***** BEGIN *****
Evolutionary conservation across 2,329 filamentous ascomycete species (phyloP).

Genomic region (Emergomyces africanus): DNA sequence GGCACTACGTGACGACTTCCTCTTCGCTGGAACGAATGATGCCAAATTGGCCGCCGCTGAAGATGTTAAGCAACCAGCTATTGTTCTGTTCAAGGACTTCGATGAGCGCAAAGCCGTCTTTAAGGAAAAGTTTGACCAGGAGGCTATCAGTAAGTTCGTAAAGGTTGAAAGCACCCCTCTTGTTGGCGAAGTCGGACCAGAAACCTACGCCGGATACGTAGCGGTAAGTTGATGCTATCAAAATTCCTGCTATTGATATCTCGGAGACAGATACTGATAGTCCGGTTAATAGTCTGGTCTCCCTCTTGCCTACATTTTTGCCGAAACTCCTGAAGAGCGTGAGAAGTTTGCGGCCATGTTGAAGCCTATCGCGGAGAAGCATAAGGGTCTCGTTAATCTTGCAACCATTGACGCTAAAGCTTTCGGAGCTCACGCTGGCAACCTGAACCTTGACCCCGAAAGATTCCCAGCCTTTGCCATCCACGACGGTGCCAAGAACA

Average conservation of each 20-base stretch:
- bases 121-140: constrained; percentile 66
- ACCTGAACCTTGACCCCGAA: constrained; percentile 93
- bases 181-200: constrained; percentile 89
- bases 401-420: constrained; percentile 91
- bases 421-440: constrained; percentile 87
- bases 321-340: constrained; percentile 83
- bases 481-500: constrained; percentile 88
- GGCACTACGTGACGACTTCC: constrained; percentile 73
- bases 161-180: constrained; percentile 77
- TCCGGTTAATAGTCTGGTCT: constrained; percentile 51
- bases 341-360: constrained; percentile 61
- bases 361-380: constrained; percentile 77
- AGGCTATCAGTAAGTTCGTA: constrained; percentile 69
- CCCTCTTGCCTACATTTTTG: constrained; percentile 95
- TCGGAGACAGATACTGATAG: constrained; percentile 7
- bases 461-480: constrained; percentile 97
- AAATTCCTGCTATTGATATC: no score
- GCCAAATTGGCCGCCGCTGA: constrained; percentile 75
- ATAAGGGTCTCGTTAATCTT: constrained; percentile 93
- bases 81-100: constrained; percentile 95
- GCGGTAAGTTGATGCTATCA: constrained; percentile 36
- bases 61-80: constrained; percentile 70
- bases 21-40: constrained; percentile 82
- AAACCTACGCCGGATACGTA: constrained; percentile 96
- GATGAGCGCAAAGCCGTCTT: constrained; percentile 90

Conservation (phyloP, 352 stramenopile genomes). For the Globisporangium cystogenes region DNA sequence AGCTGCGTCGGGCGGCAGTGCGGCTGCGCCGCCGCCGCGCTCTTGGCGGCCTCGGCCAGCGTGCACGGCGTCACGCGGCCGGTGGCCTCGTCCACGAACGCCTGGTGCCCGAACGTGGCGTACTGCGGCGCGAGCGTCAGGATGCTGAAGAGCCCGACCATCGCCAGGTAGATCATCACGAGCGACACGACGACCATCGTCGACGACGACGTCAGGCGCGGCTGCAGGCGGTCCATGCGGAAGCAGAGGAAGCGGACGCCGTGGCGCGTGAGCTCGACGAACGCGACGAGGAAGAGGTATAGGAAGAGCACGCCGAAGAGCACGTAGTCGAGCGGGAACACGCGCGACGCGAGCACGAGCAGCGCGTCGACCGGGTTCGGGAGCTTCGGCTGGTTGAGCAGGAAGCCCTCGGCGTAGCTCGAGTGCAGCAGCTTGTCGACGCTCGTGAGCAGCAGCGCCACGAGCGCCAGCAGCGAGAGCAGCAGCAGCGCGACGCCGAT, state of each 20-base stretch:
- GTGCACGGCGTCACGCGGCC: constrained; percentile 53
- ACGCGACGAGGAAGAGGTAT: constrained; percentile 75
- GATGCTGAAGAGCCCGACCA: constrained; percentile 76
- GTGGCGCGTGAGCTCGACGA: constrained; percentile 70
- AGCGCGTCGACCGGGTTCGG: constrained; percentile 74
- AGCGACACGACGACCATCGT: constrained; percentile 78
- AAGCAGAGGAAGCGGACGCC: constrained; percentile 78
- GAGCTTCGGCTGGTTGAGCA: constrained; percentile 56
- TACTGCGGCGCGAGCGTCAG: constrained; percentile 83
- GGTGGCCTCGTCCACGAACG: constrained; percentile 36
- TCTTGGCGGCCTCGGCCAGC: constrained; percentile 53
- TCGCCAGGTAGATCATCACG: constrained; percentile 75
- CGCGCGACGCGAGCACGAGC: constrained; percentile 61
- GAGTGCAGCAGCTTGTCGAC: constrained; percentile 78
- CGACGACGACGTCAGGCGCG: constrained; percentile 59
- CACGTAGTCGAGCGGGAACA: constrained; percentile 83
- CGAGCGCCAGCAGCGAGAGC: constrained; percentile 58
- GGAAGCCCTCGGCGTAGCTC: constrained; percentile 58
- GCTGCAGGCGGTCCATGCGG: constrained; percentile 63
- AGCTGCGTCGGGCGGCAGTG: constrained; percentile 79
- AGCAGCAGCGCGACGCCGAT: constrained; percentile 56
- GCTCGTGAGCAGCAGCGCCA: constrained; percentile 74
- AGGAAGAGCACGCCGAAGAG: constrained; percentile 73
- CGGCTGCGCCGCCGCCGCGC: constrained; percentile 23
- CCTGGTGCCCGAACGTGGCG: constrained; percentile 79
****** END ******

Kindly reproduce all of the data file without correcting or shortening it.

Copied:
Evolutionary conservation across 2,329 filamentous ascomycete species (phyloP).

Genomic region (Emergomyces africanus): DNA sequence GGCACTACGTGACGACTTCCTCTTCGCTGGAACGAATGATGCCAAATTGGCCGCCGCTGAAGATGTTAAGCAACCAGCTATTGTTCTGTTCAAGGACTTCGATGAGCGCAAAGCCGTCTTTAAGGAAAAGTTTGACCAGGAGGCTATCAGTAAGTTCGTAAAGGTTGAAAGCACCCCTCTTGTTGGCGAAGTCGGACCAGAAACCTACGCCGGATACGTAGCGGTAAGTTGATGCTATCAAAATTCCTGCTATTGATATCTCGGAGACAGATACTGATAGTCCGGTTAATAGTCTGGTCTCCCTCTTGCCTACATTTTTGCCGAAACTCCTGAAGAGCGTGAGAAGTTTGCGGCCATGTTGAAGCCTATCGCGGAGAAGCATAAGGGTCTCGTTAATCTTGCAACCATTGACGCTAAAGCTTTCGGAGCTCACGCTGGCAACCTGAACCTTGACCCCGAAAGATTCCCAGCCTTTGCCATCCACGACGGTGCCAAGAACA

Average conservation of each 20-base stretch:
- bases 121-140: constrained; percentile 66
- ACCTGAACCTTGACCCCGAA: constrained; percentile 93
- bases 181-200: constrained; percentile 89
- bases 401-420: constrained; percentile 91
- bases 421-440: constrained; percentile 87
- bases 321-340: constrained; percentile 83
- bases 481-500: constrained; percentile 88
- GGCACTACGTGACGACTTCC: constrained; percentile 73
- bases 161-180: constrained; percentile 77
- TCCGGTTAATAGTCTGGTCT: constrained; percentile 51
- bases 341-360: constrained; percentile 61
- bases 361-380: constrained; percentile 77
- AGGCTATCAGTAAGTTCGTA: constrained; percentile 69
- CCCTCTTGCCTACATTTTTG: constrained; percentile 95
- TCGGAGACAGATACTGATAG: constrained; percentile 7
- bases 461-480: constrained; percentile 97
- AAATTCCTGCTATTGATATC: no score
- GCCAAATTGGCCGCCGCTGA: constrained; percentile 75
- ATAAGGGTCTCGTTAATCTT: constrained; percentile 93
- bases 81-100: constrained; percentile 95
- GCGGTAAGTTGATGCTATCA: constrained; percentile 36
- bases 61-80: constrained; percentile 70
- bases 21-40: constrained; percentile 82
- AAACCTACGCCGGATACGTA: constrained; percentile 96
- GATGAGCGCAAAGCCGTCTT: constrained; percentile 90

Conservation (phyloP, 352 stramenopile genomes). For the Globisporangium cystogenes region DNA sequence AGCTGCGTCGGGCGGCAGTGCGGCTGCGCCGCCGCCGCGCTCTTGGCGGCCTCGGCCAGCGTGCACGGCGTCACGCGGCCGGTGGCCTCGTCCACGAACGCCTGGTGCCCGAACGTGGCGTACTGCGGCGCGAGCGTCAGGATGCTGAAGAGCCCGACCATCGCCAGGTAGATCATCACGAGCGACACGACGACCATCGTCGACGACGACGTCAGGCGCGGCTGCAGGCGGTCCATGCGGAAGCAGAGGAAGCGGACGCCGTGGCGCGTGAGCTCGACGAACGCGACGAGGAAGAGGTATAGGAAGAGCACGCCGAAGAGCACGTAGTCGAGCGGGAACACGCGCGACGCGAGCACGAGCAGCGCGTCGACCGGGTTCGGGAGCTTCGGCTGGTTGAGCAGGAAGCCCTCGGCGTAGCTCGAGTGCAGCAGCTTGTCGACGCTCGTGAGCAGCAGCGCCACGAGCGCCAGCAGCGAGAGCAGCAGCAGCGCGACGCCGAT, state of each 20-base stretch:
- GTGCACGGCGTCACGCGGCC: constrained; percentile 53
- ACGCGACGAGGAAGAGGTAT: constrained; percentile 75
- GATGCTGAAGAGCCCGACCA: constrained; percentile 76
- GTGGCGCGTGAGCTCGACGA: constrained; percentile 70
- AGCGCGTCGACCGGGTTCGG: constrained; percentile 74
- AGCGACACGACGACCATCGT: constrained; percentile 78
- AAGCAGAGGAAGCGGACGCC: constrained; percentile 78
- GAGCTTCGGCTGGTTGAGCA: constrained; percentile 56
- TACTGCGGCGCGAGCGTCAG: constrained; percentile 83
- GGTGGCCTCGTCCACGAACG: constrained; percentile 36
- TCTTGGCGGCCTCGGCCAGC: constrained; percentile 53
- TCGCCAGGTAGATCATCACG: constrained; percentile 75
- CGCGCGACGCGAGCACGAGC: constrained; percentile 61
- GAGTGCAGCAGCTTGTCGAC: constrained; percentile 78
- CGACGACGACGTCAGGCGCG: constrained; percentile 59
- CACGTAGTCGAGCGGGAACA: constrained; percentile 83
- CGAGCGCCAGCAGCGAGAGC: constrained; percentile 58
- GGAAGCCCTCGGCGTAGCTC: constrained; percentile 58
- GCTGCAGGCGGTCCATGCGG: constrained; percentile 63
- AGCTGCGTCGGGCGGCAGTG: constrained; percentile 79
- AGCAGCAGCGCGACGCCGAT: constrained; percentile 56
- GCTCGTGAGCAGCAGCGCCA: constrained; percentile 74
- AGGAAGAGCACGCCGAAGAG: constrained; percentile 73
- CGGCTGCGCCGCCGCCGCGC: constrained; percentile 23
- CCTGGTGCCCGAACGTGGCG: constrained; percentile 79